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Part 6 - Drought triggers large-scale migration to cities

Nobody's home. Empty streets. Locked houses. The streets are silent. The exodus is shocking at the very least. Drought has turned landowners into construction workers. Young boys leave their aged parents to find work in the city. Cash crops such as onion and sugarcane have withered away. The business model that once supported whole communities has broken down due to drought, disrupting the lives of everyone directly and indirectly involved in farming. Travel blogger and photographer Neelima Vallangi, on assignment for Greenpeace India, visits the villages of interior Maharashtra to write home about the worst drought in 40 years.


An old man sits on his front porch in the afternoon. His fields are barren and empty, and so is the small village in Chandrod Taluka. Bapu Mogal, a sarpanch member, owns 17 acres of land. Today he is a landowner-turned-construction worker, for his land is of no use without a drop of water to irrigate it. Just a few years ago, he earned a profit of over 3 lakh rupees. Yet, today, aiming to break even is only a distant possibility.
 
Even through the Employment Guarantee Scheme, work is short-lived, pushing the farmers back to being jobless. To support their livelihood, villagers have taken loans from the credit society, but failed crops have left them unable to repay the existing loan and they cannot take new loans either to continue working in their fields. To escape this situation, more than 25 families of this village have migrated to the nearby cities of Chandrod and Nasik to find work.
 
Pathan Mousina Jamil, 22, is prompt to show me the way to a lane where all the houses are locked up. The families that lived here have migrated to the city in search of work. Pathan has studied till Class 12, but he has failed both final exams. He’d like to retake the exam but to support his family both he and his brother now work as construction workers. Amol Bajirao Kasbe, 17, sat alone in front of his makeshift hut. His sick mother has moved to the nearby town in search of work while he stays alone here. He studied till Class 10 but discontinued his studies to work as a construction labourer. 

Amol Baji Rao, 17, sits alone in his home.

Ahead in Rajpur village, farmers who planted onion and sugarcane crops have understandably suffered losses since the crops didn’t survive the drought. This caused their mass migration to cities to find work in sugarcane fields. I heard similar stories in Beed district as well where young sons have left for cities and sugarcane factories to deal with the drought and unemployment, leaving their parents behind.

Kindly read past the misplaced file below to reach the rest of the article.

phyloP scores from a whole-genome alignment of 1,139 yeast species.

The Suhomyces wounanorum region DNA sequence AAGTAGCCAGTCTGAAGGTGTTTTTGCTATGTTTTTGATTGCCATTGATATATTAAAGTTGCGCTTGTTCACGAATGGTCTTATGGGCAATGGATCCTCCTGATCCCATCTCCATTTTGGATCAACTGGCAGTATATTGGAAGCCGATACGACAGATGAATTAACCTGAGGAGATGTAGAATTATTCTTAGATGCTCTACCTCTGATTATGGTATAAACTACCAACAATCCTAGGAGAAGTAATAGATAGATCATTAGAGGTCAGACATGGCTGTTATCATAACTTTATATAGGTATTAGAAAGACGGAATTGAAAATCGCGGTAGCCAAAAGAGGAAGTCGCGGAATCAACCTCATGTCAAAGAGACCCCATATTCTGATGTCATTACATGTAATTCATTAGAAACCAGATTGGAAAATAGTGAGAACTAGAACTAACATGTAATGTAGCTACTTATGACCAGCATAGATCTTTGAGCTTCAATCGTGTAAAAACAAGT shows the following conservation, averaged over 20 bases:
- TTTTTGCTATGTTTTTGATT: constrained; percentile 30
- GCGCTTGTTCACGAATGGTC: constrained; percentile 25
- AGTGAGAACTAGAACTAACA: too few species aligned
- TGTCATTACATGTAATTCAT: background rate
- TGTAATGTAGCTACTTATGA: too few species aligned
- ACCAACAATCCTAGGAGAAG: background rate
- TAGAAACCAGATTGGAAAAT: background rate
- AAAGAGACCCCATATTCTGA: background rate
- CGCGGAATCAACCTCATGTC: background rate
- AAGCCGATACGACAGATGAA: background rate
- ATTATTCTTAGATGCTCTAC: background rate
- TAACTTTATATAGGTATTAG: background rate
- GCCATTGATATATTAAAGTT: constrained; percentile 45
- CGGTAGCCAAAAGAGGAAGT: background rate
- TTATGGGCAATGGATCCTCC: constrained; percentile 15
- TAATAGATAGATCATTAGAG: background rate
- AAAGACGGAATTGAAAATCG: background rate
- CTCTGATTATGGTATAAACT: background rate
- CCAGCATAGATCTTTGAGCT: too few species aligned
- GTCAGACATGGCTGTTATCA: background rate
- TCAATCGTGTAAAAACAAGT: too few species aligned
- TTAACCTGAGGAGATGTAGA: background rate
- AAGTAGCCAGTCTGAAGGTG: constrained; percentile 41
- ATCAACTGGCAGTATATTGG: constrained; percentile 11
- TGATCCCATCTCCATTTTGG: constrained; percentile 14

While not all of these migrating people are landless laborers, during better days when the fields flourished, they used to find work in others’ fields. They could find work in their own village all through the year. Today, even landowners live in such dire conditions that they are unable to provide any sort of employment to others. The business model that once supported whole communities has broken down due to drought, disrupting the lives of everyone directly and indirectly involved in farming. The repercussions of a state reeling in severe drought are pushing people into a downward spiral.
 
Driving back, three of us in the car were discussing how drought is causing people to migrate to cities in search of viable employment. Our driver, Sonu Pagar, turned around and told us that he too was one of the migrants. He had moved to Nasik with his family after the crops failed continuously in his village of Khadak Malegaon.


PREVIOUS: Part 5 - Is death the only fate for animals?  |  NEXT: Part 7 - Surviving the drought on stale rotis


Moved to action? Support Greenpeace India's effort to support the farmers' movement to get back the water that has been allocated to industries in the drought-hit regions of Maharashtra.

ABOUT THE WRITER

Neelima VallangiNeelima Vallangi is a writer and photographer from Bangalore. She has been travelling in India for the past few years unearthing little-known places of the country. She travelled with Greenpeace through the drought-hit regions of Maharashtra to find out the reality of the situation in the region. Follow her writing on her website and on Facebook

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